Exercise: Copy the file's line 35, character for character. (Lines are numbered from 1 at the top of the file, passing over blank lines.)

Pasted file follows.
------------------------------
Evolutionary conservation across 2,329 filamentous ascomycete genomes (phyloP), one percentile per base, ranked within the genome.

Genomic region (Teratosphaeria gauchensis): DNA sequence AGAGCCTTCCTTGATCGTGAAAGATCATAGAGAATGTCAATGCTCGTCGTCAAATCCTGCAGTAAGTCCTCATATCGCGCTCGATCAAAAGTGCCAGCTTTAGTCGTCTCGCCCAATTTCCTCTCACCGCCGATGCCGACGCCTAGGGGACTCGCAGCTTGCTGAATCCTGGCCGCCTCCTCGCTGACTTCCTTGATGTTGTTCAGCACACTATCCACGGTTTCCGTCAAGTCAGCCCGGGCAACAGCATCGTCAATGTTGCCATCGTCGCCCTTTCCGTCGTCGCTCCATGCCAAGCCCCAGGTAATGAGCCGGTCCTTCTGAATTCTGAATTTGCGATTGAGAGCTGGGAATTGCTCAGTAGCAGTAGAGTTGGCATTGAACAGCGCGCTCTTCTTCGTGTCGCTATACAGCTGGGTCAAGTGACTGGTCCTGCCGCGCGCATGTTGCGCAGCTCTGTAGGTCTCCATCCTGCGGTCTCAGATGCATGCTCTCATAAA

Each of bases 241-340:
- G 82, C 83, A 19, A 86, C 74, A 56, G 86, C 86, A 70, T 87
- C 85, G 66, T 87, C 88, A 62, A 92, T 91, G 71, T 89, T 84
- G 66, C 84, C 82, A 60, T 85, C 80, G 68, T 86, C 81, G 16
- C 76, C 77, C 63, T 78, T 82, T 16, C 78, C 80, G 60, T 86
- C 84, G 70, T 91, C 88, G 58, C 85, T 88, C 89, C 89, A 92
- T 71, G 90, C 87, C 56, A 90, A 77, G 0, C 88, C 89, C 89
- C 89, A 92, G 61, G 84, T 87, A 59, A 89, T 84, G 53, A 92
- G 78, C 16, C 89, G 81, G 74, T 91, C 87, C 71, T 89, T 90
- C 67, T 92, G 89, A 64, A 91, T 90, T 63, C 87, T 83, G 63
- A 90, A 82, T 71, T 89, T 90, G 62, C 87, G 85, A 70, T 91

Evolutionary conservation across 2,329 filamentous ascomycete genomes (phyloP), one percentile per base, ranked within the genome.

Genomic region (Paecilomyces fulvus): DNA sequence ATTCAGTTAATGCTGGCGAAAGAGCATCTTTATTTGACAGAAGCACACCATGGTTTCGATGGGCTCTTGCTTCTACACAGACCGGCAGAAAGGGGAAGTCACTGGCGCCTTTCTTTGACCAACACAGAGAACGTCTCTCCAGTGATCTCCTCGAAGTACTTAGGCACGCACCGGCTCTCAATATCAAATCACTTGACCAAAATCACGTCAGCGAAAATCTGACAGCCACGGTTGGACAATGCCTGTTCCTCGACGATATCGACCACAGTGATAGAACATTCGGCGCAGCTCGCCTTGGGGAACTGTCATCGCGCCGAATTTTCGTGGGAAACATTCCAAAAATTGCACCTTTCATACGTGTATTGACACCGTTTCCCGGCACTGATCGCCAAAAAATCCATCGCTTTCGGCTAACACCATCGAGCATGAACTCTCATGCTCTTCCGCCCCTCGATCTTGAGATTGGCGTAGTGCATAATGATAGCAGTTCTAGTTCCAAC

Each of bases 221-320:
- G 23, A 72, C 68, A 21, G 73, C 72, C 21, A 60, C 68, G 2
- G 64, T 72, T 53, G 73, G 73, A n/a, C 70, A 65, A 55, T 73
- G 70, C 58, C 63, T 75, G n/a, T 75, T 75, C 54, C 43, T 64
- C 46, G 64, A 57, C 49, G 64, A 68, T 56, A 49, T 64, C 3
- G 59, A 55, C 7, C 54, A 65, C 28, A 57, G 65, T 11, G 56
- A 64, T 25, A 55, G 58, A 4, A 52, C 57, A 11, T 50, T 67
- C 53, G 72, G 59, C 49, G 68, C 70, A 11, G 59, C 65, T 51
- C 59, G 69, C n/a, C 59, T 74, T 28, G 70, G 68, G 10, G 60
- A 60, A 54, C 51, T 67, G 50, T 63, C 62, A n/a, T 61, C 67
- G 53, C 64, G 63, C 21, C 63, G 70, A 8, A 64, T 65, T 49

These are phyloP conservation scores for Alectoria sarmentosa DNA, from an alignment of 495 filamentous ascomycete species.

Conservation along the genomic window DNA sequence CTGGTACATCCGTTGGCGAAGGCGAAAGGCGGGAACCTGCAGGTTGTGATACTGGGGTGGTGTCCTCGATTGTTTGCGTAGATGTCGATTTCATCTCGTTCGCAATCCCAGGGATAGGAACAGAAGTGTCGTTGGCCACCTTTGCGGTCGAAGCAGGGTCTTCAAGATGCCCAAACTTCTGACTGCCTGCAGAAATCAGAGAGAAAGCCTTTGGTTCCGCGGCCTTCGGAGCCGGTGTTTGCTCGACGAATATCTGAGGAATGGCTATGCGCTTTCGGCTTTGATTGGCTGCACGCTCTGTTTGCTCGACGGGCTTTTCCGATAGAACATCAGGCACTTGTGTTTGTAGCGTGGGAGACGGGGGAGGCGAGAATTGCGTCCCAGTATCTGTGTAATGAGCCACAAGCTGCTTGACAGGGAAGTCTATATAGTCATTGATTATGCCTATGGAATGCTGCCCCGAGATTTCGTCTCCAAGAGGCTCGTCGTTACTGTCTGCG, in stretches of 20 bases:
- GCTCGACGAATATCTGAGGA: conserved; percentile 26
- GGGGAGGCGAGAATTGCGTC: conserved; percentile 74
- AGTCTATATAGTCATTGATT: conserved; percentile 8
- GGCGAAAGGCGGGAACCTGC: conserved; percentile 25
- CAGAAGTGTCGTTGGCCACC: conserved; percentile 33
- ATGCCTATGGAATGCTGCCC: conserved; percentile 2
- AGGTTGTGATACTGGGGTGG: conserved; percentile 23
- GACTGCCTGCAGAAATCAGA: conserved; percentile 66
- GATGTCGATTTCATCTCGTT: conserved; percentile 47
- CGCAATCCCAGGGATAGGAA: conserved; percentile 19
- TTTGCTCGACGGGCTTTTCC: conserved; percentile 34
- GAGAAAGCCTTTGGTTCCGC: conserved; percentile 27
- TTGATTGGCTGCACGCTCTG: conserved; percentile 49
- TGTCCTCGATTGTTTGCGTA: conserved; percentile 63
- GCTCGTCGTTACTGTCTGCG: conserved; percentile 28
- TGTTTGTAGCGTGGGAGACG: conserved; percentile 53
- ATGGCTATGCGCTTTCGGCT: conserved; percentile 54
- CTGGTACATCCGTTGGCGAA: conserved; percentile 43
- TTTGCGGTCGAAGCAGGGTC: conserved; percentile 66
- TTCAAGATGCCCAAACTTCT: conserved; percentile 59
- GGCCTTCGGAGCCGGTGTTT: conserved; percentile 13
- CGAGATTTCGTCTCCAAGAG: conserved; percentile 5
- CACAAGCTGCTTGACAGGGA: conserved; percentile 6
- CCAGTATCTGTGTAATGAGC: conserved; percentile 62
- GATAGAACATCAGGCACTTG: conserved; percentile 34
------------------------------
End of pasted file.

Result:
- AGGTTGTGATACTGGGGTGG: conserved; percentile 23